this=0x3ffffff6af0, inst=0x8af2dac0) at /home/work/sw/swift42/swift/include/swift/SIL/SILNodes.def:525
#5  0x00000000804a014a in (anonymous namespace)::IRGenSILFunction::visitSILBasicBlock (this=0x3ffffff6af0,
    BB=0x8aee4740) at /home/work/sw/swift42/swift/lib/IRGen/IRGenSIL.cpp:1830
#6  0x000000008049be24 in (anonymous namespace)::IRGenSILFunction::emitSILFunction (this=0x3ffffff6af0)
    at /home/work/sw/swift42/swift/lib/IRGen/IRGenSIL.cpp:1696
#7  0x000000008049b2ea in swift::irgen::IRGenModule::emitSILFunction (this=0x3ffffff7998, f=0x8b752410)
    at /home/work/sw/swift42/swift/lib/IRGen/IRGenSIL.cpp:1612
#8  0x00000000802488f0 in swift::irgen::IRGenerator::emitGlobalTopLevel (this=0x3ffffff90c8,
    emitForParallelEmission=false) at /home/work/sw/swift42/swift/lib/IRGen/GenDecl.cpp:1080
#9  0x000000008041d214 in performIRGeneration (Opts=..., M=0x8ae186b0, SILMod=..., ModuleName=..., PSPs=...,
    LLVMContext=..., SF=0x0, outModuleHash=0x0, StartElem=0) at /home/work/sw/swift42/swift/lib/IRGen/IRGen.cpp:752
#10 0x000000008041bee2 in swift::performIRGeneration (Opts=..., M=0x8ae186b0, SILMod=..., ModuleName=..., PSPs=...,
    LLVMContext=..., parallelOutputFilenames=..., outModuleHash=0x0)
    at /home/work/sw/swift42/swift/lib/IRGen/IRGen.cpp:1074
#11 0x000000008021f76a in swift::RunImmediately (CI=..., CmdLine=..., IRGenOpts=..., SILOpts=...)
    at /home/work/sw/swift42/swift/lib/Immediate/Immediate.cpp:301
#12 0x00000000801c945e in processCommandLineAndRunImmediately (Invocation=..., Instance=..., SM=..., MSF=...,
    observer=0x0, ReturnValue=@0x3ffffffb5f4: 0) at /home/work/sw/swift42/swift/lib/FrontendTool/FrontendTool.cpp:1129
#13 0x00000000801c48ec in performCompileStepsPostSILGen (Instance=..., Invocation=..., SM=...,
    astGuaranteedToCorrespondToSIL=true, MSF=..., PSPs=..., moduleIsPublic=false, ReturnValue=@0x3ffffffb5f4: 0,
    observer=0x0, Stats=0x0) at /home/work/sw/swift42/swift/lib/FrontendTool/FrontendTool.cpp:1315
#14 0x00000000801bee7c in performCompile (Instance=..., Invocation=..., Args=..., ReturnValue=@0x3ffffffb5f4: 0,
    observer=0x0, Stats=0x0) at /home/work/sw/swift42/swift/lib/FrontendTool/FrontendTool.cpp:975
#15 0x00000000801bdb04 in swift::performFrontend (Args=..., Argv0=0x3fffffff71f "/home/work/sw_42/usr/bin/swift",
    MainAddr=0x800d9c74 <getExecutablePath[abi:cxx11](char const*)>, observer=0x0)
    at /home/work/sw/swift42/swift/lib/FrontendTool/FrontendTool.cpp:1789
#16 0x00000000800dbade in run_driver (ExecName=..., argv=...)
    at /home/work/sw/swift42/swift/tools/driver/driver.cpp:121
#17 0x00000000800dab2c in main (argc_=9, argv_=0x3fffffff4a8)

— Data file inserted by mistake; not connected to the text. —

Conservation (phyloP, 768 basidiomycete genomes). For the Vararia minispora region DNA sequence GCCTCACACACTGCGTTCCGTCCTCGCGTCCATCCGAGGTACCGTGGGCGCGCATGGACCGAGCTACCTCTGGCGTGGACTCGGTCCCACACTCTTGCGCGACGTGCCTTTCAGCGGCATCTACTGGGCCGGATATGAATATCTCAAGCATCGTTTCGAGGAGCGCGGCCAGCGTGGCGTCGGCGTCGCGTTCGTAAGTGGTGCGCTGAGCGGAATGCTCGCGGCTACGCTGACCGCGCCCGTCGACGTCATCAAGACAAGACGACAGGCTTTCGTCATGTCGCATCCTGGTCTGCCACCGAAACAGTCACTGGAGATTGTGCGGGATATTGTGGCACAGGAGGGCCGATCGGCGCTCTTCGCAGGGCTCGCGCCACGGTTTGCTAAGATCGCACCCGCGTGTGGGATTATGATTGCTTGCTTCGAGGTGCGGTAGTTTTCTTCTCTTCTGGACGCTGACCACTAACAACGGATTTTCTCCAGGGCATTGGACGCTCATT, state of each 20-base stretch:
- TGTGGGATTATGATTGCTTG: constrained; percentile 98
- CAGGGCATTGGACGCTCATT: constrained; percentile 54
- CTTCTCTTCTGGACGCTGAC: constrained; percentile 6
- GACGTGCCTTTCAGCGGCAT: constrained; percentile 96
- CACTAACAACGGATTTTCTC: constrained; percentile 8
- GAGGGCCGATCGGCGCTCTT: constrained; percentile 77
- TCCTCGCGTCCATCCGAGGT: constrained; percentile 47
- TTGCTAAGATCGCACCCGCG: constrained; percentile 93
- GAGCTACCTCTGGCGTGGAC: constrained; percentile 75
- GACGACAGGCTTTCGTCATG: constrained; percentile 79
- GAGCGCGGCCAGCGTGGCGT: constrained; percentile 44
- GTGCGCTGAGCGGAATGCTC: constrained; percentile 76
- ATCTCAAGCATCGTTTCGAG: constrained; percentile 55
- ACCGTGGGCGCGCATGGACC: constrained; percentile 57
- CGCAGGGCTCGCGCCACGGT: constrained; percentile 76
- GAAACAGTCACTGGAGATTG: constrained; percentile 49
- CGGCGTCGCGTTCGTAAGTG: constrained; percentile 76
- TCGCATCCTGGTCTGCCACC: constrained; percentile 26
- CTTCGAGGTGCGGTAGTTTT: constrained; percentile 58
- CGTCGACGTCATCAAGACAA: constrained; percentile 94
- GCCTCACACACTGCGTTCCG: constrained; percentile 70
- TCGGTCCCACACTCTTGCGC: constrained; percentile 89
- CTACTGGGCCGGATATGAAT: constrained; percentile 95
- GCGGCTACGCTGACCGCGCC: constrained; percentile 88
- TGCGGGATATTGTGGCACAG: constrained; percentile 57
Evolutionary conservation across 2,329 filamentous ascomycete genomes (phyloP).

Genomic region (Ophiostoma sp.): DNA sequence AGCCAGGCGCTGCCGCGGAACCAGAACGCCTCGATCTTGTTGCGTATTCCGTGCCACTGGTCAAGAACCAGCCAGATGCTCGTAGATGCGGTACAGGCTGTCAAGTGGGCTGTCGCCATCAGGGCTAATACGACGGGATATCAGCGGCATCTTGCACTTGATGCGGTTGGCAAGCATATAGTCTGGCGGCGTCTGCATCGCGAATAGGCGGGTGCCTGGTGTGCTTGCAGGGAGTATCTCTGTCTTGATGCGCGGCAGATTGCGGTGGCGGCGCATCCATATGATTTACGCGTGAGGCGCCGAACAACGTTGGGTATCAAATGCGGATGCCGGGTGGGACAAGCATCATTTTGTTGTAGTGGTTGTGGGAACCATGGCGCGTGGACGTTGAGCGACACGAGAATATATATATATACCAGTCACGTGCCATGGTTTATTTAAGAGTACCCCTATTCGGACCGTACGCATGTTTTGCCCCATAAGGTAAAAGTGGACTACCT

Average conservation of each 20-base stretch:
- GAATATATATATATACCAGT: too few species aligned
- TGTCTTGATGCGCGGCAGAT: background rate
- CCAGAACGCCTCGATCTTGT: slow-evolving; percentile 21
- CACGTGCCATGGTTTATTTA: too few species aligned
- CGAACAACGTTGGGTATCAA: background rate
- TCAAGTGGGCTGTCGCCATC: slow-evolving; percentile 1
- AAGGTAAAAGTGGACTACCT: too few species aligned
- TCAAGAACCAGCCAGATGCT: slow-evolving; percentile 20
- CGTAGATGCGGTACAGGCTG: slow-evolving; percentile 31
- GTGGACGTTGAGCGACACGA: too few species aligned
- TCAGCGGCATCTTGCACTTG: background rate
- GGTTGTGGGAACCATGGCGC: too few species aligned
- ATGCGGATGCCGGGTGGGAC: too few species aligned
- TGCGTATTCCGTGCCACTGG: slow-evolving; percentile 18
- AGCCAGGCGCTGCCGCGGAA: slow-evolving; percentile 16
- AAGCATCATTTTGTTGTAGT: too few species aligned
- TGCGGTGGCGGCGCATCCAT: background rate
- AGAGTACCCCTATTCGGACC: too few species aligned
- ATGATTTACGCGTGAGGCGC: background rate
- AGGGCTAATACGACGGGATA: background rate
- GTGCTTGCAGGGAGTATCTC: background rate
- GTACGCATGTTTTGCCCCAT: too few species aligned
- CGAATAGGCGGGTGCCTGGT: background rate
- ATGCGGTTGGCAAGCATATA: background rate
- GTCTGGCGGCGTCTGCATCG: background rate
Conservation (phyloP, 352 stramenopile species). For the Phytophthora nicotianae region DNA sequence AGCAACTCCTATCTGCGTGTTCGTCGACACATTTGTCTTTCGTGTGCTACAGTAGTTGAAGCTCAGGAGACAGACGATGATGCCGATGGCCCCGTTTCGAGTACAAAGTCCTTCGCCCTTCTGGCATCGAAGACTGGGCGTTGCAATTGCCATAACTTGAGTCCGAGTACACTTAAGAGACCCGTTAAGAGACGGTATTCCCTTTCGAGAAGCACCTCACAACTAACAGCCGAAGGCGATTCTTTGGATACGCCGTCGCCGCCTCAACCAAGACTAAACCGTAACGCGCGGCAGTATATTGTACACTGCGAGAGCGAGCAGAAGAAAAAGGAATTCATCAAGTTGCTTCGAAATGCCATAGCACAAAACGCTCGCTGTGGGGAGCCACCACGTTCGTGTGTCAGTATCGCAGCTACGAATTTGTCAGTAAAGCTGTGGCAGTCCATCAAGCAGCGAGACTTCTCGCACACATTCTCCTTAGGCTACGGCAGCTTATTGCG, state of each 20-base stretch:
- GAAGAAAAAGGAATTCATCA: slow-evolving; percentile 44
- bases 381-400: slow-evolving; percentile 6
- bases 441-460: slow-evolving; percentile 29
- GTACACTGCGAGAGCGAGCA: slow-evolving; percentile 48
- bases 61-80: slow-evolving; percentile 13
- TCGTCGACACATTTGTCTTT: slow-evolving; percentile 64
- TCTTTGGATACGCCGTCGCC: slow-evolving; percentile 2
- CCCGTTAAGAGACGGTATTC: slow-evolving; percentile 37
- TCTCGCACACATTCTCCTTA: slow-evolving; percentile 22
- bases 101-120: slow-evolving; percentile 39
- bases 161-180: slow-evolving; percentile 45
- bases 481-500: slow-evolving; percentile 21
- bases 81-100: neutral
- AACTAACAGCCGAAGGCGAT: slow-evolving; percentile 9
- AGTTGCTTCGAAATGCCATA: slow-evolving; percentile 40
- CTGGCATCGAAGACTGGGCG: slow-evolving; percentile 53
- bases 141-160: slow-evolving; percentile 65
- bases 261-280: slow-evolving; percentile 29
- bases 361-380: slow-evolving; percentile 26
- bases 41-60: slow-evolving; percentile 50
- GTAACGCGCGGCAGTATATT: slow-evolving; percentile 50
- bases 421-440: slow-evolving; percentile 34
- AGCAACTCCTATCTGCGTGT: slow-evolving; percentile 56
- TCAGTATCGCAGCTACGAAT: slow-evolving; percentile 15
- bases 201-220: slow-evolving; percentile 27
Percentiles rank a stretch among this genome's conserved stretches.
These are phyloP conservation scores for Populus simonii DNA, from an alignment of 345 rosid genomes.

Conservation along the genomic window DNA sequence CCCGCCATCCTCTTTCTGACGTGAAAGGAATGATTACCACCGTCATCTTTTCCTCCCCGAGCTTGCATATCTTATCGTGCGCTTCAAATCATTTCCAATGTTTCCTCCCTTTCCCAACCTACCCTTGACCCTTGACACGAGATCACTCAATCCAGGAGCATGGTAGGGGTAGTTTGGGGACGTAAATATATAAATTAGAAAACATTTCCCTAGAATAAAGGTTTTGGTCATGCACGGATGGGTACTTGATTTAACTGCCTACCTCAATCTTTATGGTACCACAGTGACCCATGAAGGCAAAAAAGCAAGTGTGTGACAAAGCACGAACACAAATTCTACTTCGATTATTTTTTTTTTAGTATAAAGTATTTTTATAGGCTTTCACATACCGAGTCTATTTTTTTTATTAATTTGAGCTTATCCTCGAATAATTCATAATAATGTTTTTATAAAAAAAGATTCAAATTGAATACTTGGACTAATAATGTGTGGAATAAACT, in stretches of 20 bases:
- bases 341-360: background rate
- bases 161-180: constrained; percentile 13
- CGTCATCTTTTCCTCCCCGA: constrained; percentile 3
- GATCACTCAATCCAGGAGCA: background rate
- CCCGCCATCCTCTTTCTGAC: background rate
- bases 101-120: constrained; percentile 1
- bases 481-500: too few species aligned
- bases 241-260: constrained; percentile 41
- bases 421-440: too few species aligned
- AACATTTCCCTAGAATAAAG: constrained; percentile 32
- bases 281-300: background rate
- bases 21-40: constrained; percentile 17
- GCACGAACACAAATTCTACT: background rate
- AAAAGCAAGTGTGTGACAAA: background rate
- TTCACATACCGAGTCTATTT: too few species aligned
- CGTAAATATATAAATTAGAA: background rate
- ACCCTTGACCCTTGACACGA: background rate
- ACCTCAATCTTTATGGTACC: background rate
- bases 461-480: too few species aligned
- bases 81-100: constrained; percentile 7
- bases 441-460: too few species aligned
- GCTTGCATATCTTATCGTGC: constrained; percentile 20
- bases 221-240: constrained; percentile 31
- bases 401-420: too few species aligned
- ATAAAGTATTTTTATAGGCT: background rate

at /home/work/sw/swift42/swift/tools/driver/driver.cpp:248

We checked the calling functions of each layer, but did not find the difference between the 1st and 2nd time calling.
Seems that the while statement in /lib/IRGen/IRGenSIL.cpp:1692 invokes the calling.
But how do we find the difference of the 2 time calls?

Thanks,


(Carl Peto) #16

Hi @samding,

I hadn't replied to any of your messages as, to be honest, I was a little out of my depth. haha.

But I find it really interesting!

From the little I've seen in my own work, and your investigation, I'm trying to summarise the situation. As I understand from what you're saying, there is some kind of mismatch on big endian systems to do with how enumerations are handled. It looks to me like when SIL/LLVM IR/assembly is emitted for enumerations, there's some structure emitted that gives details of the cases, etc. as static data in the object files.

Something that confuses me is these seem to be called "metadata" (one example seems to be "enum tag" information) but I'm not sure that they are the same thing as LLVM IR metadata, they seem to be unrelated to that, but I could be wrong. My understanding is embryonic!

When iterating through using for...in, runtime functions in "MetadataImpl.h" are called (on the master branch, might be named different in 4.2), like swift_getEnumCaseSinglePayload, getEnumTagSinglePayloadImpl. These look through the "enum tag" "metadata" for the enum to provide the information for iteration, specifically in this case whether next() should return another result or nil.

And on big endian systems, there's some mismatch between how the compiler emits this "metadata" and how the runtime interprets it, that is causing this bug.

Is that right?


(Sam Ding) #17

Actually I found the difference between the 1st and 2nd times to call
EnumPayload::emitCompare, and then it is ok to have a work around to make the sample
code work correctly.

Thanks.